In Remembrance: John Cogswell

January 30, 2024

John Cogswell portrait

We are saddened to hear of the passing of John Cogswell, who was a long-time SNAG member and supporter and who served on the SNAG Board of Directors from 2004-2005.

The following was provided by Myra Mimlitsch-Gray, Professor, Art/Metal Program, SUNY New Paltz:

John Cogswell, the esteemed silversmith, educator and SUNY New Paltz alumnus, passed away on January 23, 2024 at the age of 75. The metal and jewelry field has lost one of its premier craftsmen, whose lifelong commitment to the discipline has had a major impact on its many artists, students and teachers.

Born in Cortland NY, Cogswell’s creative studies began at SUNY Cortland and blossomed at SUNY New Paltz under the mentorship of the late Kurt Matzdorf, Head of the Gold and Silversmithing program (Metal). John earned his BFA and MFA degrees at New Paltz, showing tremendous talent even at this early stage in his development as a silversmith. Cogswell’s silver and blue spinel Decanter, 1979, made at the conclusion of his BFA studies, was selected for the highly competitive national exhibition sponsored by the Sterling Silversmiths of America, Statements in Sterling ‘79, at the Lever House in NYC. The exhibition showcased his outstanding craftsmanship and defining style to a large audience.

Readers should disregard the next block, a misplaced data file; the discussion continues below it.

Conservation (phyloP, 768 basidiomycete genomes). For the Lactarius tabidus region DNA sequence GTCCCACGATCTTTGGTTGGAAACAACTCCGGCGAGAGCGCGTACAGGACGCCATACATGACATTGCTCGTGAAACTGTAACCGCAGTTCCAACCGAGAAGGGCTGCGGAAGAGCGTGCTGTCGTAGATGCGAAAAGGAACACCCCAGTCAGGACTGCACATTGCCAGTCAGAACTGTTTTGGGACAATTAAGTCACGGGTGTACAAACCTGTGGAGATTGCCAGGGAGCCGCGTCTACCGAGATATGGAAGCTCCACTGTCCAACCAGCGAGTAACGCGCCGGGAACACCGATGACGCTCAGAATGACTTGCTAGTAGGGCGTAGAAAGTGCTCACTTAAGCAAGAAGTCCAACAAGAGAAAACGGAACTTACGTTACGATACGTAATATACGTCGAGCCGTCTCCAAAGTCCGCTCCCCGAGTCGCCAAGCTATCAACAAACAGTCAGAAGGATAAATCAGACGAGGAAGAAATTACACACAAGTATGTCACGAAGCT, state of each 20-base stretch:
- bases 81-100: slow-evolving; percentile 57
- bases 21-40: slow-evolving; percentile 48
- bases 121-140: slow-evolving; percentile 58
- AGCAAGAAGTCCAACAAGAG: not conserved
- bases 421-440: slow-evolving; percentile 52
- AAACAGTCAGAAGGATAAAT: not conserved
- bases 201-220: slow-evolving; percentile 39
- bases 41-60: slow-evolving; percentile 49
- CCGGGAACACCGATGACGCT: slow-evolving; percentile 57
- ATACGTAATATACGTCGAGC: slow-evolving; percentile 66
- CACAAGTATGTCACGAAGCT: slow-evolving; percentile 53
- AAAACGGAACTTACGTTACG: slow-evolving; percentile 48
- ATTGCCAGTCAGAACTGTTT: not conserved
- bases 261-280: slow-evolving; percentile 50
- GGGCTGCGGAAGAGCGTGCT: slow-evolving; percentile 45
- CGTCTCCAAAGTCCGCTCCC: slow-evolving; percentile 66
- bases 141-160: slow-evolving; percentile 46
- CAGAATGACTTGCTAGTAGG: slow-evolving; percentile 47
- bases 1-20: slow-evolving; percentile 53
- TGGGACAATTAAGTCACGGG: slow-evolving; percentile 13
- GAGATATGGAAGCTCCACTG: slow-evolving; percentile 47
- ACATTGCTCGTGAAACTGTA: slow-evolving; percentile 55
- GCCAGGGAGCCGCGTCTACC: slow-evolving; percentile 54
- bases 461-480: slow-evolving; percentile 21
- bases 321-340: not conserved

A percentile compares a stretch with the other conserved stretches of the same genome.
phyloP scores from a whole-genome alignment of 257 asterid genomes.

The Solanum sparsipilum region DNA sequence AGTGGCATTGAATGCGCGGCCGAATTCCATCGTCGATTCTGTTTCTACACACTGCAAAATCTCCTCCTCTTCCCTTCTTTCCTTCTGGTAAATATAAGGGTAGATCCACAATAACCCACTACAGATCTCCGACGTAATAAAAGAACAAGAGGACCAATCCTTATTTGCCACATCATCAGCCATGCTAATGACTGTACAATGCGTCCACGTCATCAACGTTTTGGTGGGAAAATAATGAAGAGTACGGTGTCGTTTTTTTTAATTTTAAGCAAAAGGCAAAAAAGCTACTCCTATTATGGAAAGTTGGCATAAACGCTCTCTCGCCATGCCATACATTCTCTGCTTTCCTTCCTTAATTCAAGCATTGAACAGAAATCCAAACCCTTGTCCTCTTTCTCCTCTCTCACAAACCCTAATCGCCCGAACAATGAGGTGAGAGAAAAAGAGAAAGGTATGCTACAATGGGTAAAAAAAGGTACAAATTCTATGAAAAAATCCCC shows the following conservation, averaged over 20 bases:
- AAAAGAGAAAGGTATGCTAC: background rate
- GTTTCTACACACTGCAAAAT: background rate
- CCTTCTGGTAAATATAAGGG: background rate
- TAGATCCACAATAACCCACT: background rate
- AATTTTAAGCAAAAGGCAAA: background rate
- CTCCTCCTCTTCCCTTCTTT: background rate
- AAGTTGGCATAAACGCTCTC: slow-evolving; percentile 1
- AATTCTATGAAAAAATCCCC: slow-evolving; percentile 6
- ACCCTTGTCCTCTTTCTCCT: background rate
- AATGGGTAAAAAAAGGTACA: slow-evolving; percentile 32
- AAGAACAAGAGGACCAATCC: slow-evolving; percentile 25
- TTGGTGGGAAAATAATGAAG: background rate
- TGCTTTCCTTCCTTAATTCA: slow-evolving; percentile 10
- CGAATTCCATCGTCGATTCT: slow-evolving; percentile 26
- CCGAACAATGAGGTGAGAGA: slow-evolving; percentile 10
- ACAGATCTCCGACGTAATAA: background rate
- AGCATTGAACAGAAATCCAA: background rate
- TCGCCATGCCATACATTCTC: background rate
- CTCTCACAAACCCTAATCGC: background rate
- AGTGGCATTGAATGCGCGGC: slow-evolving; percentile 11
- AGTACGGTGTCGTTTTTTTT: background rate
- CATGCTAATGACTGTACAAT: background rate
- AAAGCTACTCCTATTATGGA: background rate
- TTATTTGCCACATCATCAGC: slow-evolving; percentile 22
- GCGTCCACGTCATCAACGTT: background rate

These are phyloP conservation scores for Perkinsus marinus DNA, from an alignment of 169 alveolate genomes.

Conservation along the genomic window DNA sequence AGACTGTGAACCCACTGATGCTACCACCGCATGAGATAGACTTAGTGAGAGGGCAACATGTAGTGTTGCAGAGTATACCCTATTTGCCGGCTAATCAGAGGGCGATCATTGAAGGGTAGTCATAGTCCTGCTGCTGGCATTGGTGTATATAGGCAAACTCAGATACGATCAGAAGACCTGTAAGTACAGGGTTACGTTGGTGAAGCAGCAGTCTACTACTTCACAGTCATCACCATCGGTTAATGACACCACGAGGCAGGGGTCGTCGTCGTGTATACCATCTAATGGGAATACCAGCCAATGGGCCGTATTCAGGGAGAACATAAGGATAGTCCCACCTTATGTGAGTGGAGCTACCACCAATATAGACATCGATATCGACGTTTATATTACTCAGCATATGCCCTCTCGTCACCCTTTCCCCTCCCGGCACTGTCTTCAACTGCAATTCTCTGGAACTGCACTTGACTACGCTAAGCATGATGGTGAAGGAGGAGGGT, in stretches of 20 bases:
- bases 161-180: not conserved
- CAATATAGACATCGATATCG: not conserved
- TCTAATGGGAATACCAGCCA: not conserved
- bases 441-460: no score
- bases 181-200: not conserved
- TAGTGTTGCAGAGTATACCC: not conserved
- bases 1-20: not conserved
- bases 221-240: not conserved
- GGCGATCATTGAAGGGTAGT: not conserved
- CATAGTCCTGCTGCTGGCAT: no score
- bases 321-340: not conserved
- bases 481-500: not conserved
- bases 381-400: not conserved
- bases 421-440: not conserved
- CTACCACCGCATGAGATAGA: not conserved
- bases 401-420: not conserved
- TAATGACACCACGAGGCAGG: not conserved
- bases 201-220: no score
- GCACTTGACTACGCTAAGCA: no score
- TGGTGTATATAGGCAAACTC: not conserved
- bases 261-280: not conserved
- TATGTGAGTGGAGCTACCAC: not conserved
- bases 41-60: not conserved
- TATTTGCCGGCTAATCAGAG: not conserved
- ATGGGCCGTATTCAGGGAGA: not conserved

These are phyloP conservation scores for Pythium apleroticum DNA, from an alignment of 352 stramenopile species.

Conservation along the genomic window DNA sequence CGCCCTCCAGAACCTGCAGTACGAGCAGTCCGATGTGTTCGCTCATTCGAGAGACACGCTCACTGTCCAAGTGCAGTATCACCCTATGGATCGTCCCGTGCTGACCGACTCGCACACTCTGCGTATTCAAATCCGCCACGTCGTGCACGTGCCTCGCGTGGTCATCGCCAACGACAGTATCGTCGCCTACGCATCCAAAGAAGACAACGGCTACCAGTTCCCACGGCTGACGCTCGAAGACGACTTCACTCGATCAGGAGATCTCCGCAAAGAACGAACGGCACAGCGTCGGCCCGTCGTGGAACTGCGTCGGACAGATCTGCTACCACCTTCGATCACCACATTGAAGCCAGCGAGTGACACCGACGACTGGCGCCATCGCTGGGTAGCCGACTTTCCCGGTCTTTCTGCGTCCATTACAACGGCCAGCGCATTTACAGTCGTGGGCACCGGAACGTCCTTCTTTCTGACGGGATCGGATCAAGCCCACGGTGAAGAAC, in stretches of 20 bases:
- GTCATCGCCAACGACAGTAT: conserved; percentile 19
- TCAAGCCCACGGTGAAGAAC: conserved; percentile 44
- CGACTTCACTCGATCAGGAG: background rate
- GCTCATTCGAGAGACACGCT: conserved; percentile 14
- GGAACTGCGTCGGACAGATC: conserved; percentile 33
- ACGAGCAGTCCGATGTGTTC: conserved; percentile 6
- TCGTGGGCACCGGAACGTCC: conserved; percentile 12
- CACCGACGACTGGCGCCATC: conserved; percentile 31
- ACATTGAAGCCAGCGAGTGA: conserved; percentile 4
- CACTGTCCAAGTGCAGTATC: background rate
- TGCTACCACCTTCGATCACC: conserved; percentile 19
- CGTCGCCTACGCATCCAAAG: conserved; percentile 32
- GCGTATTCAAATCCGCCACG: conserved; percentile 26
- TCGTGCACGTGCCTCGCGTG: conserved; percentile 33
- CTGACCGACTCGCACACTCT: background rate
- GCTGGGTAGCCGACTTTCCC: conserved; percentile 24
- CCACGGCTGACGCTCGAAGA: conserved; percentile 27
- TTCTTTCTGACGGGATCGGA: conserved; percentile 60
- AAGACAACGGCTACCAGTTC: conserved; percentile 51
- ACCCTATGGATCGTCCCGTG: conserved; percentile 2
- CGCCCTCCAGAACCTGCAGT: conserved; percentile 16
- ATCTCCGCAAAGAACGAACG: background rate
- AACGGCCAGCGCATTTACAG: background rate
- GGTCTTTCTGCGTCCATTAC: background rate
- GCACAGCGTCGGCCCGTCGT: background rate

This early work is part of the Permanent Collection of American Silver at the Yale University Art Gallery. Curator of American Decorative Arts, John Stuart Gordon notes,

Decanter exhibits many of the stylistic elements for which Cogswell would become known: dynamic, angular shapes; areas of surface texture; and set stones. It speaks to the dynamism of late 1960s and 1970s design, echoing the swooping compositions and articulated elements that define the period. For many, Cogswell was a ‘maker’s maker’ and a mentor. The Decanter speaks to the interconnected generation of students, teachers, and colleagues.”

Cogswell’s work resides in many private and public collections, including the Victoria and Albert Museum (UK), The Jewish Museum (NY), and The Metal Museum (TN), among others.

As Kurt Matzdorf’s protégé and studio assistant, John Cogswell was instrumental in the construction of SUNY New Paltz’s ceremonial mace and chain of office, among other commissioned secular, religious and ceremonial works. The collective experience prepared Cogswell to establish his own silversmithing business which he managed throughout his career.

While actively producing numerous commissions, Cogswell was also deeply involved in teaching. It is through his tremendous expertise and generous instruction that Cogswell made his greatest contribution to the field.

In 1979, John Cogswell became the Director of the Jewelry and Metalsmithing Program at the 92nd Street YM/YWHA in New York City for two decades, expanding the program into the largest of its kind in the country. During this time, he taught at Hofstra University, Parsons School of Design, Pratt Institute, and at SUNY New Paltz.